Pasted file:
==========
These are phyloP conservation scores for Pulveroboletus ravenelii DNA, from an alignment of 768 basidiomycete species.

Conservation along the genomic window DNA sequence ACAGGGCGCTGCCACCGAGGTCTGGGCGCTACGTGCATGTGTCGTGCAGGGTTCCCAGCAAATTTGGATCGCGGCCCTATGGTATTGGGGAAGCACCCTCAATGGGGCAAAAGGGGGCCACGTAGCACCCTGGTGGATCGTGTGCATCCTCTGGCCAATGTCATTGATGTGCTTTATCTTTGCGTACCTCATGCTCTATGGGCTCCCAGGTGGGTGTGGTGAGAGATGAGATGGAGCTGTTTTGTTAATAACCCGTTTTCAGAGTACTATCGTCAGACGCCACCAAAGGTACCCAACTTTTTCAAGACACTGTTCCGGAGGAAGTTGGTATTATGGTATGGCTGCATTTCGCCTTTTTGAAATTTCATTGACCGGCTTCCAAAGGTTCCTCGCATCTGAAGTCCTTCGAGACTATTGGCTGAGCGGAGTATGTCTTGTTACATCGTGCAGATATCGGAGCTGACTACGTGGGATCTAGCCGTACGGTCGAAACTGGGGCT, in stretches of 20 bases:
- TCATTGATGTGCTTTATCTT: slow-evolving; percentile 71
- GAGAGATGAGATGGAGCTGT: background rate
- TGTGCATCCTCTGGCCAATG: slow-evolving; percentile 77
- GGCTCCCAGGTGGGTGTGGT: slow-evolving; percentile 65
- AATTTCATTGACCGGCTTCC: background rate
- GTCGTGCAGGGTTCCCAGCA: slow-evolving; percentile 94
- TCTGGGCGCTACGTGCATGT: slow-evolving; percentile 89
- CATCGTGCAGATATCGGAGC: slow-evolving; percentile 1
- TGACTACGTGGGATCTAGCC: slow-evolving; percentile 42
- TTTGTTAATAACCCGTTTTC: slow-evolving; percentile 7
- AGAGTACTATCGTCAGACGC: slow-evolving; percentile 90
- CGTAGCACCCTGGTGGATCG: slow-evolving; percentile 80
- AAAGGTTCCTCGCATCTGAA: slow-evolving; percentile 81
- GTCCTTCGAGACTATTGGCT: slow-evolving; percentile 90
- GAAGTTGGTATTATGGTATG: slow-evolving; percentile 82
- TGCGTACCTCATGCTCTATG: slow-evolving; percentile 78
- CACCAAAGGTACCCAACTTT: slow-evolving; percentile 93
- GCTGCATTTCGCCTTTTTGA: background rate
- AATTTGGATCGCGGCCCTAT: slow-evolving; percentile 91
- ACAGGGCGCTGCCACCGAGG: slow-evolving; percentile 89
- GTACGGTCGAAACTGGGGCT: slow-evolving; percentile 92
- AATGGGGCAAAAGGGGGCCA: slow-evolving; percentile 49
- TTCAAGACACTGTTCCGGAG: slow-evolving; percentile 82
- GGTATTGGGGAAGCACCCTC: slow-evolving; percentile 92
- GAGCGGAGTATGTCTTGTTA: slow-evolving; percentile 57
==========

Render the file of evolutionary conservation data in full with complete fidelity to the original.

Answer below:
These are phyloP conservation scores for Pulveroboletus ravenelii DNA, from an alignment of 768 basidiomycete species.

Conservation along the genomic window DNA sequence ACAGGGCGCTGCCACCGAGGTCTGGGCGCTACGTGCATGTGTCGTGCAGGGTTCCCAGCAAATTTGGATCGCGGCCCTATGGTATTGGGGAAGCACCCTCAATGGGGCAAAAGGGGGCCACGTAGCACCCTGGTGGATCGTGTGCATCCTCTGGCCAATGTCATTGATGTGCTTTATCTTTGCGTACCTCATGCTCTATGGGCTCCCAGGTGGGTGTGGTGAGAGATGAGATGGAGCTGTTTTGTTAATAACCCGTTTTCAGAGTACTATCGTCAGACGCCACCAAAGGTACCCAACTTTTTCAAGACACTGTTCCGGAGGAAGTTGGTATTATGGTATGGCTGCATTTCGCCTTTTTGAAATTTCATTGACCGGCTTCCAAAGGTTCCTCGCATCTGAAGTCCTTCGAGACTATTGGCTGAGCGGAGTATGTCTTGTTACATCGTGCAGATATCGGAGCTGACTACGTGGGATCTAGCCGTACGGTCGAAACTGGGGCT, in stretches of 20 bases:
- TCATTGATGTGCTTTATCTT: slow-evolving; percentile 71
- GAGAGATGAGATGGAGCTGT: background rate
- TGTGCATCCTCTGGCCAATG: slow-evolving; percentile 77
- GGCTCCCAGGTGGGTGTGGT: slow-evolving; percentile 65
- AATTTCATTGACCGGCTTCC: background rate
- GTCGTGCAGGGTTCCCAGCA: slow-evolving; percentile 94
- TCTGGGCGCTACGTGCATGT: slow-evolving; percentile 89
- CATCGTGCAGATATCGGAGC: slow-evolving; percentile 1
- TGACTACGTGGGATCTAGCC: slow-evolving; percentile 42
- TTTGTTAATAACCCGTTTTC: slow-evolving; percentile 7
- AGAGTACTATCGTCAGACGC: slow-evolving; percentile 90
- CGTAGCACCCTGGTGGATCG: slow-evolving; percentile 80
- AAAGGTTCCTCGCATCTGAA: slow-evolving; percentile 81
- GTCCTTCGAGACTATTGGCT: slow-evolving; percentile 90
- GAAGTTGGTATTATGGTATG: slow-evolving; percentile 82
- TGCGTACCTCATGCTCTATG: slow-evolving; percentile 78
- CACCAAAGGTACCCAACTTT: slow-evolving; percentile 93
- GCTGCATTTCGCCTTTTTGA: background rate
- AATTTGGATCGCGGCCCTAT: slow-evolving; percentile 91
- ACAGGGCGCTGCCACCGAGG: slow-evolving; percentile 89
- GTACGGTCGAAACTGGGGCT: slow-evolving; percentile 92
- AATGGGGCAAAAGGGGGCCA: slow-evolving; percentile 49
- TTCAAGACACTGTTCCGGAG: slow-evolving; percentile 82
- GGTATTGGGGAAGCACCCTC: slow-evolving; percentile 92
- GAGCGGAGTATGTCTTGTTA: slow-evolving; percentile 57